Better Than I Ever Thought It Would Be

From the minute I arrived at the Hilton hotel and bumped into Lizzie and Claire from the Big Green Bookshop reading and writing groups, the weekend was one big friendly affair. I met old and new faces, chatted to strangers and made new friends; sat in on interesting panels that were open and encouraging; mingled at the mass signing; enjoyed the parties of Tor and Voyager; had long lunches with our authors – inventing futures for Mike Shevdon’s family members!; was made cry by Mike with a synopsis of the most haunting story he’s writing; laughed with Jonathan L. Howard over a pizza dinner; queued at the wrong hall with Wesley Chu before his own ninja reading; and of course, hung out with my colleagues outside the office.

As for me and conventions? Sign me right up. My advice: leave any preconceptions at the door, and throw yourself into this wonderful – and wacky – world. I’m not sure any other genre of writing could be so open and welcoming. To all the lovely bloggers and online friends that I met: Mieneke, Ellie, Vicky, Charlie Jane, Annalee; to our authors: James, Adam, Kim, Anne, Mike, Jonathan, LauraWes, Joseph, Emma, and all those that I didn’t get to meet; to Darren & Jo; to Lizzie & Claire; to the new friends, agents, and readers alike, that I met, thank you all so much for a fantastic first con, and I look forward to seeing you all again!

Now to get myself to the shop and buy up all the books I discovered, or else knew about and am now urged to buy their books because of their brilliant panels: Holly Black, Patrick Rothfuss, Joe Abercrombie, Garth Nix, Tanith Lee, Hal Duncan, Adrian Stone, Tad Williams, and many, many more, await!

PS: I completely fangirled when I met Scott Lynch. Oh well!

PPS: Sorry if there’s anyone I forgot to mention…

Snapshots

 

 

The Author - Wesley ChuAngry Robot Author Wesley Chu, author of the soon-to-be-published science fiction secret agent extravaganza The Lives of Tao, will be appearing alongside a few fellow Chicago-based science fiction writers at Open Books on Thursday February 28th.

The occasion is the launch of Chicago Writers Conference Events at Open Books. The series kicks off with this particular evening of Science Fiction readings hosted by Hugo and Nebula Award–nominated author William Shunn. Wesley will be reading from The Lives of Tao and will be happy to answer questions about the book, or being a writer, or his life as a kung-fu stuntman. (You think we’re kidding about that last part, don’t you? We’re really not…)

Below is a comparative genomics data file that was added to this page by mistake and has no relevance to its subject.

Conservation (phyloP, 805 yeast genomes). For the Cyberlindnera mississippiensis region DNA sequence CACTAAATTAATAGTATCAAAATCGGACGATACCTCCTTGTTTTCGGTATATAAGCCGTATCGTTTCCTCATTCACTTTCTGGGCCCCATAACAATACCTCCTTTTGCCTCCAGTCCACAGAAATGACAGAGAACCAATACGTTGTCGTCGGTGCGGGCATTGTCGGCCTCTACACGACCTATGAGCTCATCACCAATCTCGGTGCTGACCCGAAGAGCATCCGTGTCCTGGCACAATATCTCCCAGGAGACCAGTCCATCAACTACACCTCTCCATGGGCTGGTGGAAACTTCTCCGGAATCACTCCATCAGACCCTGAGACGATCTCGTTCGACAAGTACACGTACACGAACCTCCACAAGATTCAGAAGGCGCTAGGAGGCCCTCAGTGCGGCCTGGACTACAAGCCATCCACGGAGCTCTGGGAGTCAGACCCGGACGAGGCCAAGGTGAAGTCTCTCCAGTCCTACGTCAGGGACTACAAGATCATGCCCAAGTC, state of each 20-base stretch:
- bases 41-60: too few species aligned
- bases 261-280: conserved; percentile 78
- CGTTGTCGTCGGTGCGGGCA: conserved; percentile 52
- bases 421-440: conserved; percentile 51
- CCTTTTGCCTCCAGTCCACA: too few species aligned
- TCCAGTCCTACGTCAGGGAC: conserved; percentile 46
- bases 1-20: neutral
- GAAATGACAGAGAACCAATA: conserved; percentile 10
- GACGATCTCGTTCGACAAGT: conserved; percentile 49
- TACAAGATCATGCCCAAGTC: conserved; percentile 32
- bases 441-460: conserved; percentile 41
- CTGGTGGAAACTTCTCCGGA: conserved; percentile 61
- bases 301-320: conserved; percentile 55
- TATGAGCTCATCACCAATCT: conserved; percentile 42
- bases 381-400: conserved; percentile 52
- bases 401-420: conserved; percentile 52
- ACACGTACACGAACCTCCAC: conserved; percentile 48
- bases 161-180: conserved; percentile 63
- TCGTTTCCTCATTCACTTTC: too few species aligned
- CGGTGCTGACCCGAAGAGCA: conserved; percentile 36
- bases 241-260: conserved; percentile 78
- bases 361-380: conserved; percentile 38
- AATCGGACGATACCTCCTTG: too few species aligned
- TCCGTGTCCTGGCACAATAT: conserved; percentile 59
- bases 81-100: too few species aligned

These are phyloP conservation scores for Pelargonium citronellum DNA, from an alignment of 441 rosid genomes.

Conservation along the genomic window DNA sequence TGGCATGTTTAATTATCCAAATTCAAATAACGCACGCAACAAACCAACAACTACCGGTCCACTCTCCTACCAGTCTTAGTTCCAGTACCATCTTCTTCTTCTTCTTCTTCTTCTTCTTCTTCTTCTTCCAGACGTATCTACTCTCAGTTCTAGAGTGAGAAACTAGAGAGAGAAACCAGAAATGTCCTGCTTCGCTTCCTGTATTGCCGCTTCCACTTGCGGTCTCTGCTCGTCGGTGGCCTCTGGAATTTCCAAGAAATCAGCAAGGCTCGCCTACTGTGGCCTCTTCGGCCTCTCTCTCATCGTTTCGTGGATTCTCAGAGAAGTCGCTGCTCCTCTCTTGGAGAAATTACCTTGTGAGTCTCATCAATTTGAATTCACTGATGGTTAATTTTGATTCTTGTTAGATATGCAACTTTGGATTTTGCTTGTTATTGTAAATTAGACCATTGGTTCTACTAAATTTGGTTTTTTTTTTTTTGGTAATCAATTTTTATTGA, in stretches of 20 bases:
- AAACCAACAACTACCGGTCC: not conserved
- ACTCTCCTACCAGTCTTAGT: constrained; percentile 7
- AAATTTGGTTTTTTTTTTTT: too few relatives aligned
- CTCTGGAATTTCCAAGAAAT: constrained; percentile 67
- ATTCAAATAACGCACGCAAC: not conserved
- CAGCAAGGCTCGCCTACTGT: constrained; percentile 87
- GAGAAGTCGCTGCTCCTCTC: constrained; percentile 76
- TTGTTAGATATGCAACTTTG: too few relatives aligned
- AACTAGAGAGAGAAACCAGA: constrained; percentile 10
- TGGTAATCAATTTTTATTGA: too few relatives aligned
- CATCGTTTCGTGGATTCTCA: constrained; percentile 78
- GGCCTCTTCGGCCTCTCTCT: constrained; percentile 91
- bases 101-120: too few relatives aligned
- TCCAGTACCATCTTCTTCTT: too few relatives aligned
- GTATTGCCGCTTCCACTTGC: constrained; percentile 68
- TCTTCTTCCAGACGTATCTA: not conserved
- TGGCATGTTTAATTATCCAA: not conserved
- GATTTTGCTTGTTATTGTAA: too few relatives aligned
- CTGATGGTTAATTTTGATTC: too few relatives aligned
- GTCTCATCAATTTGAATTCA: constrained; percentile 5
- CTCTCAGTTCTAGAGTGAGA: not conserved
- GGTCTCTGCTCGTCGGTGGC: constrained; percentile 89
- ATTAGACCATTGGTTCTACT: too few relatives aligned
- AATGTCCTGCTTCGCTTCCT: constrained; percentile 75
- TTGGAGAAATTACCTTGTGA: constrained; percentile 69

It’s a free event, open to all, and runs from 6.30 to 9.00 p.m. Open Books, “an award-winning nonprofit social venture that operates an extraordinary bookstore, provides community programs, and mobilizes passionate volunteers to promote literacy in Chicago and beyond”, can be found at:

213 W. Institute Place
Chicago, IL 60610
(1 block north of Chicago & Franklin el stop.)

See the Open Books Website for further details.

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Feb
24

Robot Round-Up, 24.02.12

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Is it the weekend already? Phew! So here’s the plan: tomorrow, bright and early, get yourself to a bookstore. Find that great section at the back or up the right side where those extra-lovely books are… and buy some books. Could be ours, could be other peoples’ – but you know you want them, you know you need them. Make them yours, bring them home, job done.

So anyway, you may just have noticed that the damn righteous Dead Harvest is due out any moment. Meet the man behind it as Angry Robot’s Chuck Wendig talks to Angry Robot’s Chris F Holm at Terribleminds.com (we really do get everywhere). Meanwhile, Chris also talked to Elizabeth A. White about how he found his inspiration for the book’s protagonist in Hell and offered some sage advice for would-be Thriller writers over at the ITW’s The Thrill Begins blog.

On SFFWorld.com, Mark Yon took a good, long look at Dead Harvest and declared it highly recommendable: “In a crowded world of Urban Fantasy, it’s difficult to make an impression amongst the many, many tales out there. However, as far as urban fantasy goes, this is one of the most assured debuts I’ve read since first reading Jim Butcher’s first Dresden.”